This Purist-inspired painting, completed in 1920 by Amedee Ozenfant, encompasses many of the aspects of Purism, which Ozenfant developed himself after branching off from Cubism. As the title suggests, the painting depicts some basic objects, namely a guitar and bottles. There is also a slender glass as well as several other geometric figures. The color of the painting conforms to the ideals of the Purists, as each shape in the work is clearly defined by a distinct and natural color. This goes for all objects in the work with the exception of a slender glass, which appears to be clear. The work is a still life, depicting inanimate objects. The depth is of particular interest in this work as the bottles and glass appear to be upright as the bottom of the canvas is a tabletop or floor, however the guitar appears to be resting unnaturally as if the left or right extremity of the canvas was its resting place. The guitar resting in this position is an attempt by Ozenfant to take a familiar object, and to gently stretch the laws of nature to stimulate the mind to make different associations than one would if the guitar was resting on the same plane as the other objects in the work. Through the inclusion of elements such as a natural depiction of objects and the use of horizontal lines Ozenfant corrected artistic practices that he believed cubism had ruined.
As a Purist, Amedee Ozenfant believed that Cubism had gone too far in exaggerating the minor aspects of objects in paintings, and art should return to a more basic machine-inspired style. Amedee Ozenfant wrote “The goal (of viewing purist art) is not simple pleasure, but to take part in the nature of happiness.”1 Ozenfant and the other Purists concluded that painting common objects and depicting them as they actually appear ignites interest in the viewer, and does not create “arbitrary images” like Cubism.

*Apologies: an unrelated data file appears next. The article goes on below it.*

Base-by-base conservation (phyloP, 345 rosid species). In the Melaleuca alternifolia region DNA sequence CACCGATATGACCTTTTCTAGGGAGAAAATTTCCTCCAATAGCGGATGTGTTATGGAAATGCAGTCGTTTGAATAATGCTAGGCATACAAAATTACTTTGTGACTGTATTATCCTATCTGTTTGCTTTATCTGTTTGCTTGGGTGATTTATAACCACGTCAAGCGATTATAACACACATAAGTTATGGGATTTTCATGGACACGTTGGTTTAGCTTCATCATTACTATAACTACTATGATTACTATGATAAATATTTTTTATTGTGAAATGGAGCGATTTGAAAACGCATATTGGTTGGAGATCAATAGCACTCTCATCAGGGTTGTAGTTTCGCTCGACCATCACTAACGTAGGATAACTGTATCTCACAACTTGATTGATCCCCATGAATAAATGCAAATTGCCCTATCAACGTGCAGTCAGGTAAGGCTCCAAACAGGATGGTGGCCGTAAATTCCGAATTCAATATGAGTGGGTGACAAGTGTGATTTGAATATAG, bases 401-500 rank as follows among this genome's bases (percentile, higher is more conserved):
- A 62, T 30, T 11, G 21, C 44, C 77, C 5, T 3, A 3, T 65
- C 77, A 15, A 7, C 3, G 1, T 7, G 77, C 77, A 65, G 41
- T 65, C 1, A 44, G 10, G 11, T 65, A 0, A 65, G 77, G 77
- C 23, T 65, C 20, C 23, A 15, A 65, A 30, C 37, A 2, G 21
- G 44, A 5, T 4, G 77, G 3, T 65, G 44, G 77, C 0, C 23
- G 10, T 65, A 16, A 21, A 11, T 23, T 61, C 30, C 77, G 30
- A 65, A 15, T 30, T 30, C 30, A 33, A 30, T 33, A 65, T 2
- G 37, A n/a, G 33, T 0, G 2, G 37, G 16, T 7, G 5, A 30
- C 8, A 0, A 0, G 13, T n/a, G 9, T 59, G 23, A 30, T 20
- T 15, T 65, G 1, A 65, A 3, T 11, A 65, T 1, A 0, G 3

The Purists also had interest in the psychology of the lines. Ozenfant noted that viewers grow tired of following vertical lines, and horizontal lines create feelings of ease and pleasure. This is exemplified in Guitar and Bottles in that the longest object, the guitar, is comprised of more horizontal lines than vertical lines. The objects drawn using vertical lines are much shorter in length, such as bottles and a glass. At this time in history, the world had just experienced the worst war yet, World War I. It is only natural that artists would be encouraged to promote feelings of ease and pleasure in their work as the world recovers from the war.
Despite the feelings of ease and pleasure promoted by the horizontal lines, many artists would agree that the true pleasure of art comes in the interpretation. Ozenfant and the Purists believed that the Cubists had taken interpretation itself out of art. To restore the need to interpret, the Purists depicted everyday objects but stretched the laws of nature in minor ways. Ozenfant stated this aim by stating that the art should “Remain, nevertheless, at such a distance from nature’s aspects that the disturbance introduced into habitual aspects may deprive us momentarily of our rationalizing facilities.”2 By causing this momentary deprivation, the mind is forced to make new associations and think in different ways. This is illustrated in Guitare et Bouteilles in that the guitar in the painting is resting upside down on the left side of the canvas, while the bottles and glass are resting on the bottom, natural plane of the canvas. Therefore, the laws of gravity are pushed and the mind is forced to interpret.
1-Arnason, H.H., and Marla F. Prather. History of Modern Art. New York: Harry N. Abrams, Inc, 1998.
2- Harrison, Wood, Charles, Paul. Art In Theory, 1900-2000. Malden, MA: Blackwell Publishing, 1992.
3- Preaching Painter.” Time 32, no. 1 (July 4, 1938): 28. Academic Search Premier, EBSCOhost (accessed March 27, 2012).